Information from: “Personal Communication on sign languages” . James Woodward (2012)
20 percent certain, based on the evidence available
250 deaf people and perhaps several thousand hearing people (fewer than 10,000 hearing people) (2009)
Karnataka, Alipura village
Information from: “Alipur Sign Language: A sociolinguistic and cultural profile” (353-360) . Panda, Sibaji (2012) , Zeshan, Ulrike and De Vox, Connie · De Gruyter
100 percent certain, based on the evidence available
"Though no specific survey has been conducted, it is obvious that the sign language community is considerably larger than the group of 150 deaf inhabitants in the village. [...] A few of the hearing villagers are particularly fluent signers, but most people seem to communicate in APSL well enough to fulfil basic communicative needs."
150 deaf people are fluent users and a majority of the 20,000 Alipur hearing residents have some degree of proficiency.
DATE OF INFO
DOMAINS OF USE
SPEAKER NUMBER TRENDS
MORE ON VITALITY
"Recently, sign language varieties used by the younger generation and the older generation are diverging rapidly. A number of factors are responsible for this development. Firstly, younger deaf people from Alipur have become increasingly mobile and frequently travel to the city (Bengaluru), where they meet deaf friends who use American Sign Language (ASL).4 Deaf people can now travel more easily because of the complimentary bus pass given to disabled people by the state government, which means that deaf people do not have to pay for any travel within the state. Secondly, the two deaf teachers at the deaf school in Alipur often use ASL in the school. One of them is a native of Alipur who was educated in Bengaluru up to high school level and uses both APSL and ASL. The other teacher is an ASL user from Bengaluru and has acquired APSL after corning to Alipur. Therefore, ASL influence has affected the deaf children in Alipur who attend the deaf school. Finally, internet has become available on mobile phones, and the deaf signers are fascinated with the other sign languages that they can see on videos posted on the internet.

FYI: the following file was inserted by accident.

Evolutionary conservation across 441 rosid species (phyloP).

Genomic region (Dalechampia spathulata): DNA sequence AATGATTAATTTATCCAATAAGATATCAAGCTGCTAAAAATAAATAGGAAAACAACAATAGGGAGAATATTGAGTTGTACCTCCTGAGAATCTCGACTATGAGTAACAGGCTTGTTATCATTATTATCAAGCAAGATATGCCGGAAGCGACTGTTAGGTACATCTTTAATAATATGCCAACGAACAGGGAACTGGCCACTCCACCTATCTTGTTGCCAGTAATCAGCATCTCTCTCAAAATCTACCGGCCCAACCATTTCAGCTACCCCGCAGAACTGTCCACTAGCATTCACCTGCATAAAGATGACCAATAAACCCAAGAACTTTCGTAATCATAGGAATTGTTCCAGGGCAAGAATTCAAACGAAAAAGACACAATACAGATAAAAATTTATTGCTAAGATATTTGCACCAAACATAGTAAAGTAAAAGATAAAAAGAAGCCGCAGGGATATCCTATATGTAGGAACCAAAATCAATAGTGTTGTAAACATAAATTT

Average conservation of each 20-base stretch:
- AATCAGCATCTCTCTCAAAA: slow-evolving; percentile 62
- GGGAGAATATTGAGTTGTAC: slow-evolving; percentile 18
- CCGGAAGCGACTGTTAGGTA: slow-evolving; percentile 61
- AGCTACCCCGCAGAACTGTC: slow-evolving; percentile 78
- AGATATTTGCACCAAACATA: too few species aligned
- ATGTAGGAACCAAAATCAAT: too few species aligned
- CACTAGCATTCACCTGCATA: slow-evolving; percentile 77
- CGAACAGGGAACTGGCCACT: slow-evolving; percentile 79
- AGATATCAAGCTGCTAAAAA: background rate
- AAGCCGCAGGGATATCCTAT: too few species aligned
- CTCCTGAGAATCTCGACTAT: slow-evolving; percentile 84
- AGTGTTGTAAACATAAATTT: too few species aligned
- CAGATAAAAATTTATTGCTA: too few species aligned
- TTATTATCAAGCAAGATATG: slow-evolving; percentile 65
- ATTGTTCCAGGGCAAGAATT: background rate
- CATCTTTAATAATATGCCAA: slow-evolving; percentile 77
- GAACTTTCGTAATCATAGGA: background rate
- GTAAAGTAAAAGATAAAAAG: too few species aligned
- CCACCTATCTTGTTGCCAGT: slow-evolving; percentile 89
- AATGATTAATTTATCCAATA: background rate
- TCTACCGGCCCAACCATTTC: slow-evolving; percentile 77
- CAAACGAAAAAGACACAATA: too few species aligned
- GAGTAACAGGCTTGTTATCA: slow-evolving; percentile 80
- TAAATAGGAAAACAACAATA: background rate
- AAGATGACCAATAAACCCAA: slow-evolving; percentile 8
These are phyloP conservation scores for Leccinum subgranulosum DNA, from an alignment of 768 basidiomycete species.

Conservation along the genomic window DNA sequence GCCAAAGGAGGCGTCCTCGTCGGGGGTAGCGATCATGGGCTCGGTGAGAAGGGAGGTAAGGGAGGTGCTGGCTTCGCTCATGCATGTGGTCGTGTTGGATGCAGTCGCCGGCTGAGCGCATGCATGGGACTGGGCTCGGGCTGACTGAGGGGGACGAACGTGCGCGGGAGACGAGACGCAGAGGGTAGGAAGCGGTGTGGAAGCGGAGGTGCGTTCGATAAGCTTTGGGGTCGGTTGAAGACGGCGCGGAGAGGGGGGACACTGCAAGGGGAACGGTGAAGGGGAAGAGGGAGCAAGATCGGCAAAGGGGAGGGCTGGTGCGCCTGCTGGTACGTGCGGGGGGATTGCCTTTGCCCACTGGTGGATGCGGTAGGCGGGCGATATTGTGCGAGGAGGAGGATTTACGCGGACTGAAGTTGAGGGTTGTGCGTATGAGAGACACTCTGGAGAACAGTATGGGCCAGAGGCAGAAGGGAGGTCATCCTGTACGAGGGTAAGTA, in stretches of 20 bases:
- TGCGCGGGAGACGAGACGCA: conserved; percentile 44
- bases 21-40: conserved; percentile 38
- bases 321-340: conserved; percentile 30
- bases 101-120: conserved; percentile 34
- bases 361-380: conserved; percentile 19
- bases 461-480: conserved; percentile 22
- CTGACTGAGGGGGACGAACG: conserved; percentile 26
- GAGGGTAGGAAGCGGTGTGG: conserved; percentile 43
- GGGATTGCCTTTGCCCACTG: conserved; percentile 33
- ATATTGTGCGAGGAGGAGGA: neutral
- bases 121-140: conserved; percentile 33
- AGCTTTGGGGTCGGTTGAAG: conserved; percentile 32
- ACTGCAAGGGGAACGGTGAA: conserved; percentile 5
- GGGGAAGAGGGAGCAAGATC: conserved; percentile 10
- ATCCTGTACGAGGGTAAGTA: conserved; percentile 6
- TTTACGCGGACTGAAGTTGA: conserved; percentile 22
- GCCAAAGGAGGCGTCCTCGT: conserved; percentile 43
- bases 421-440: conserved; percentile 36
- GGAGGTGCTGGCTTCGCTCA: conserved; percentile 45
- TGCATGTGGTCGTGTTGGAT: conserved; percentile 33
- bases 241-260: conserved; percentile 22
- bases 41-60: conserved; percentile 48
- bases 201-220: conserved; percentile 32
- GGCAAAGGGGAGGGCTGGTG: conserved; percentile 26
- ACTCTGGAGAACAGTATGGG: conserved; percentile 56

The above factors pose a serious threat to APSL and might affect the language's vitality in the near future. When the first sign language data were collected in 2007, there was no literacy among deaf people except for two individuals who attended a deaf school outside Alipur, and no influence of other sign language was noticeable. For instance, no fingerspelling was observed in the first data collected in 2007. Some deaf people of the older generation have started complaining why the children are "using strange Bengaluru signs". Now communication is sometimes difficult between younger deaf people with ASL and English skills and those who are sole users ofAPSL and have no knowledge ofASL and English."
LANGUAGE CONTEXT COMMENTS
"One of the unique characteristics of the village is the interaction and communication between the hearing and deaf villagers. [...] Sign language is used in all spheres of life, where both deaf and hearing people often communicate without much difficulty. [...] Most retailers in Alipur seem to have some level of signing proficiency in order to communicate with deaf customers. Due to the extensive network of multiple cross-cutting relationships between extended families, all families have some connection or other with deaf relatives, either immediate or further removed (e.g. a second cousin).
This situation has resulted in a need for communication with deaf individuals for almost all villagers, who are exposed to sign language in various forms and with greater or lesser limitations. Recently, there have been efforts to promote the use of APSL in Alipur more actively. Interestingly, Alipur has its own television channel (Ali Channel), which recently began broad casting some APSL signs as a community initiative (see Dikyuva, Escobedo Delgado, Panda & Zeshan, this volume). The multimedia video with APSL vocabularies and dialogues has been helpful for spreading APSL among the villagers."
Alipur, Karnataka, India
"Alipur Sign Language (APSL) is an indigenous village sign language used in Alipur, in the state of Kamataka in southern India. [...] The village is located 80 kilometres north of the garden city of Bengaluru (Bangalore)."